29 August 1533 – Atahualpa

Atahualpa

Atahualpa

Curiosity killed the Inca today in 1533.

Once a former ruler of one of the most golden dynasties – the Incas – Atahualpa was executed after he served his useful purpose.

This was at a time when the Spanish were on the look-out to extend their territories. Christopher Columbus had been busy sailing the ocean blue 40-odd years back and they were now keen to extend their lands and gather booty as they went, headed up by Francisco Pizarro. So the Incas provided a real goldmine, literally.

The Spaniards were hell-bent on pillaging the lands and Atahualpa was inadvertently making it easy for them. They needed someone who could make pave the way for their takeover by minimising the resistance. Cue Atahualpa, who gave them an invitation, pretty much.

Don’t get us wrong, he was no pushover. He’d bumped off his milder-mannered half-brother (who was the legit heir) to get to where he was, just before the Spanish had appeared.

Andes realm

Naturally, the new leader was curious to know who they were, so he gave the Spaniards an invitation to enter the notoriously defensive Andean realm completely unopposed.

Having given up the supreme Incan advantage of inaccessibility, the tribe was now vulnerable and the Spanish wasted no time casing the joint and really liking what they saw.

But this was only a small deputation led by Pizarro’s brother, so the Spanish cunningly reciprocated by inviting the Inca ruler to meet their leader too. However, Pizarro had no intention of being friendly – his motives were far more sinister. They planned to jump Atahualpa as he unsuspectingly left his place of safety.

What good were the Incas’ axes and slingshots against Spanish guns – the relative weapons of mass destruction of the day? The Incas didn’t have a hope – many were killed, while others just legged it.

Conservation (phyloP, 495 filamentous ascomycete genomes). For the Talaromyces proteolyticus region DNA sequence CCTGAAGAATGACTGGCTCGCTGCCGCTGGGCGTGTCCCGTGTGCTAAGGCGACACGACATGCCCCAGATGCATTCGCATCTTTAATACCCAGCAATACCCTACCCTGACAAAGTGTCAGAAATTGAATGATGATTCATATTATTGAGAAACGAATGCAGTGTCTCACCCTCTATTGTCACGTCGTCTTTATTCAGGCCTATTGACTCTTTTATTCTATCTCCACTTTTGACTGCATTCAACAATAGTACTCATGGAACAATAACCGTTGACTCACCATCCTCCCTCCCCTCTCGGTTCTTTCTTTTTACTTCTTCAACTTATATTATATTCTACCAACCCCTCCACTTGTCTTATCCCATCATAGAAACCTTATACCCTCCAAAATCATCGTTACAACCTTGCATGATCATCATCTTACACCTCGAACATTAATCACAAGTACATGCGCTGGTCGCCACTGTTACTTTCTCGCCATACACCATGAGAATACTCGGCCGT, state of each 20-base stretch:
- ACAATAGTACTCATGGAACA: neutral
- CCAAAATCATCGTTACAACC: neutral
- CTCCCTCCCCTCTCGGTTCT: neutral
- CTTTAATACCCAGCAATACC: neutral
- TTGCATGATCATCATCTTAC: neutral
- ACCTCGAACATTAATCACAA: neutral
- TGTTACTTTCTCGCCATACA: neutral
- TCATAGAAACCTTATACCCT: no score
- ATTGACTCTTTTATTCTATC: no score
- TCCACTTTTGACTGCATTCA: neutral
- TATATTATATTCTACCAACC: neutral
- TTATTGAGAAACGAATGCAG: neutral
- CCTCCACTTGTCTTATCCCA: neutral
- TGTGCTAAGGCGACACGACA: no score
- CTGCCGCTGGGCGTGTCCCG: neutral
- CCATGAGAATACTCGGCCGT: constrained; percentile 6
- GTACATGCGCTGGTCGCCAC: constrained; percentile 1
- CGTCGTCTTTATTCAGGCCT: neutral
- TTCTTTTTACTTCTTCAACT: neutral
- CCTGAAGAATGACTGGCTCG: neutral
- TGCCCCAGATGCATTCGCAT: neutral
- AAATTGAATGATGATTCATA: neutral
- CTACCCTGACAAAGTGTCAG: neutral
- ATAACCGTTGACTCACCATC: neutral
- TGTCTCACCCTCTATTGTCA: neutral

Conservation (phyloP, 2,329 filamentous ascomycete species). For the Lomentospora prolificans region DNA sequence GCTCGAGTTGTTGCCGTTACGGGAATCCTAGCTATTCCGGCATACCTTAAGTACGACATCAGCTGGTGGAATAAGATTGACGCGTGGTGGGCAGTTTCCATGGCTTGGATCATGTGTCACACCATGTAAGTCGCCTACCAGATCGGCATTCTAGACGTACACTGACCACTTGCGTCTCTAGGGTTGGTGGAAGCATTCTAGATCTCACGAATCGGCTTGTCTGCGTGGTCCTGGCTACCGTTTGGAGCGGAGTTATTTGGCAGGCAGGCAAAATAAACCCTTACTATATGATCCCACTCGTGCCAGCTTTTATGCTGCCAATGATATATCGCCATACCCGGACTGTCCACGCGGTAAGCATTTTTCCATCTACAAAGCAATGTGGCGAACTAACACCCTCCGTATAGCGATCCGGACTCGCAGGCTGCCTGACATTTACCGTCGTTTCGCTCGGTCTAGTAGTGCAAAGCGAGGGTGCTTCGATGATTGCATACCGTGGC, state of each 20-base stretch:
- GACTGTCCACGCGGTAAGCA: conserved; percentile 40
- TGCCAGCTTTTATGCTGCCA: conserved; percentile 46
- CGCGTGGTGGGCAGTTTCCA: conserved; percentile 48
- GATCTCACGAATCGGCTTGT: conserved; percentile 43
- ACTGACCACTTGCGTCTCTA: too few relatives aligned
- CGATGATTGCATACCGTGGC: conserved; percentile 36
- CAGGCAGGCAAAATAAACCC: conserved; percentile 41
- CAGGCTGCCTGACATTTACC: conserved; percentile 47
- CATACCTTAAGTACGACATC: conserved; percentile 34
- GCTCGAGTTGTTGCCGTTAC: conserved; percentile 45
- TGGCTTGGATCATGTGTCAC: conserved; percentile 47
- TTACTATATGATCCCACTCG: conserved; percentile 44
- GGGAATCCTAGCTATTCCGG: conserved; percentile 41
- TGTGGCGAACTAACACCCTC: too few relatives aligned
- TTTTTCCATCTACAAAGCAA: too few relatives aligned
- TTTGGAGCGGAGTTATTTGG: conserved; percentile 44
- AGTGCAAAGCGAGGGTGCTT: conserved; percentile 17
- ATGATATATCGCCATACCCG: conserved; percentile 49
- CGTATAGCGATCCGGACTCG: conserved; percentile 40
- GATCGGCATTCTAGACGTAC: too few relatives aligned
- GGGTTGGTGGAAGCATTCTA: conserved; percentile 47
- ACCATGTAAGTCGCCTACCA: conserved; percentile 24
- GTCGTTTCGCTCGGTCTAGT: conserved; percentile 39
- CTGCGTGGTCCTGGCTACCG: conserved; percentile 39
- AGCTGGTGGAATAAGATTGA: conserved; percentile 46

Rich pickings

Completely beaten into submission, Atahualpa soon cottoned on that they coveted gold and jewels, so he offered to provide them with a room full of riches.

This bought our man some time, but ultimately he became a burden and the Spanish sought ways to dispense with him. They used his religion and the fact that he’d killed his bruv to sentence him to death.

As for the date of his death, Atahualpa, Atabalipa or Atawallpa as he was also known is thought to have died on this day in 1533, aged roughly 31. Some sources, such as Wikipedia, go with 26 July 1533, however we’ve gone with the likes of Brainyhistory.com and the encyclopaedias.

Burning issue

On one thing they all agreed, the sentence for heresy was burning.

The Inca leader was beside himself – if he was burned, his soul would never proceed to the Incas’ coveted afterlife. So he was forced to become a convert, thus earning himself the more palatable method of garrotting.

If you had the gruesome and unenviable choice, which method would you opt for? Vote in our macabre poll…

Also on this day

29 August 1800 – Thomas Wilmott
29-August 1801 – Edward Hughes
29 August 1803 – John Clarke

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